#Cryptoleaks: what we know, open questions, and a path forward
What we know #
The three media outlets @srf¹ @zdf² and the @washingtonpost³ jointly reported that #CryptoAG from 1970 onwards was owned by the CIA and the German BND, and sold cryptographically weakened devices, based on the internal histories of the CIA and the BND of the operation.
Image source: WashingtonPost
Between the 1970s and 1990s, the partnership made up for over 40 per cent of NSA’s machine decryptions, and for 90 per cent of BND’s diplomatic product reports.
Who knew? #
The WashingtonPost claims “the documents show that at least four countries - Israel, Sweden, Switzerland, and the United Kingdom - were aware of the operation or were provided intelligence from it by the United States or West Germany.” SRF showed documents claiming that the secret was shared, over the years, with Denmark, France, the United Kingdom, Israel, Netherlands, Sweden, and (unidentified) others (1:20:30h in the Swiss documentary). Yugoslavia had spotted the weaknesses and demanded them to be fixed, according to a Crypto AG engineer, who knows that they were fixed. Notably, this led to discontent on the owners’ sides during the Yugoslav Wars. Austria too noticed the flaw in the devices and stopped using them in the late 1970s, according to a retired Austrian diplomat.
SRF found an archival file detailing allegations by an ex-CryptoAG engineer from 1977, in which he claimed that CryptoAG is engaged in espionage and fraud by selling devices with manipulated key generators, which allowed the US and West Germany to decrypt the traffic. This is a very specific allegation by a qualified source, which, in my opinion, would have to be taken very seriously by any signals intelligence agency. We do not know, however, whether this message found itself to intelligence.
The Source & Documents #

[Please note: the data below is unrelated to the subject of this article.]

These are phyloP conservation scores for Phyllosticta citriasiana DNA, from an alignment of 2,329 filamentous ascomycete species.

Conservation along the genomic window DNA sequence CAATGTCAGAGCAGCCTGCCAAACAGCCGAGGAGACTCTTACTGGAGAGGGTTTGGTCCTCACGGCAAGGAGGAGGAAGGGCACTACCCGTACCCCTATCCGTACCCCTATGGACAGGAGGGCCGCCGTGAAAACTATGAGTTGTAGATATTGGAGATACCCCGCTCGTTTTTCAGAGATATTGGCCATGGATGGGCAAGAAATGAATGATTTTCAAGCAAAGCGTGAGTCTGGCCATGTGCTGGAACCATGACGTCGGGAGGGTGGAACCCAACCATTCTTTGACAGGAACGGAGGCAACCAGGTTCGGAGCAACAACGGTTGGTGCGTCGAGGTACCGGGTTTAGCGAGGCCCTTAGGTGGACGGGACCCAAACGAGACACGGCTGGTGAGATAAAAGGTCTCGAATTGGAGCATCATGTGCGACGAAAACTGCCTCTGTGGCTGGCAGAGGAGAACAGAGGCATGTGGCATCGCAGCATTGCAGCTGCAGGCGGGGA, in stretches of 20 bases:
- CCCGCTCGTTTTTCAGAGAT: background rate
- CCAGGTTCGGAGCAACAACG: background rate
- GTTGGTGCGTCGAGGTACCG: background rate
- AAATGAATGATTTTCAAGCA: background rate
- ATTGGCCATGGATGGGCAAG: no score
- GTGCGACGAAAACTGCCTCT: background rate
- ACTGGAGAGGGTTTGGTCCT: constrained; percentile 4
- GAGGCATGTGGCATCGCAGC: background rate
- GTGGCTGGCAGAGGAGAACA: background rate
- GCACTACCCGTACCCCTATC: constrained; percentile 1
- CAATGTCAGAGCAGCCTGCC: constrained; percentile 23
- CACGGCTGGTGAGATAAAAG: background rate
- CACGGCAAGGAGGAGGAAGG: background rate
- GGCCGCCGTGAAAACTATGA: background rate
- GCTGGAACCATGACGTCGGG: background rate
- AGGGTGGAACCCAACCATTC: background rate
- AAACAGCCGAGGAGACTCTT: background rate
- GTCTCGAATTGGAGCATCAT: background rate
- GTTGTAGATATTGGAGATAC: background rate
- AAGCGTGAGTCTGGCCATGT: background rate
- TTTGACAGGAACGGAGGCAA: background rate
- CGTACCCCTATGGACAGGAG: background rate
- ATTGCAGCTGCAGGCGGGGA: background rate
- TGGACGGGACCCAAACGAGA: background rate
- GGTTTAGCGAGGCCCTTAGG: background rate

According to the Swiss journalist Res Strehle, who had previously written a book about Crypto AG and claims to have access to the primary documents, the source seems to be in the orbit of the BND. This would line-up with the on-the-record interview that the ex-intel-coordinator of Germany, Bernd Schmidbauer, gave to the ZDF, in which he took credit for the operation. It would also explain the underlining in the original source documents displayed in the WashingtonPost article.
Note: the documents seem to be operational histories of the HUMINT part of the operation. There exists, presumably, an equally large and compelling story of the SIGINT aspects of this story. The operation to weaken the cypher machines is of no use if you cannot get access to the actual signals (worldwide?). Hence, we have only touched upon the enabling operation and not on the actual spread and use of the outcome.
Open Questions #
General Questions #
- When was which partner looped into the secret?
- Which countries found out by themselves and used that knowledge to decrypt traffic of third countries? Did the East German Stasi know? The Soviet Union/Russia? China? France seems to have had an interest dating back to the 1960s. When did they find out about the GER/US operation?
- How does the knowledge of this capability change our assessment of key international events post-1970?
- If this was such a successful operation, CIA&BND would likely have been interested in replicating it in other suppliers. The WashingtonPost speaks of the CIA acquiring a second firm and propping up a third. Which other suppliers were targeted? In which was the CIA successful?
Questions for Switzerland: #
- Was this operation blessed by Swiss official policy? If so, what did the Swiss get out of it?
- Did Swiss intelligence (independently) know the details since 1977? If so, did they use their knowledge?
- Were the oversight committees briefed on the operation? Did the Federal Council want to know the details about operations?
A path forward #
The operation dates back to the Cold War, where encryption was used in dedicated devices, mostly by governments (i.e. legitimate targets of espionage). Today, encryption is used as one of the foundations of cybersecurity. Thus, should we demand from intelligence agencies a commitment towards strong, open-standards, cryptography, including a commitment to not undermine key crypto-devices? How would we know that such a commitment is credible?
With access from Switzerland (geofenced): https://www.srf.ch/play/tv/rundschau/video/weltweite-spionage-operation-mit-schweizer-firma-aufgedeckt?id=2351eb00-7656-4515-b5f8-615a12083eeb
³ Washington Post: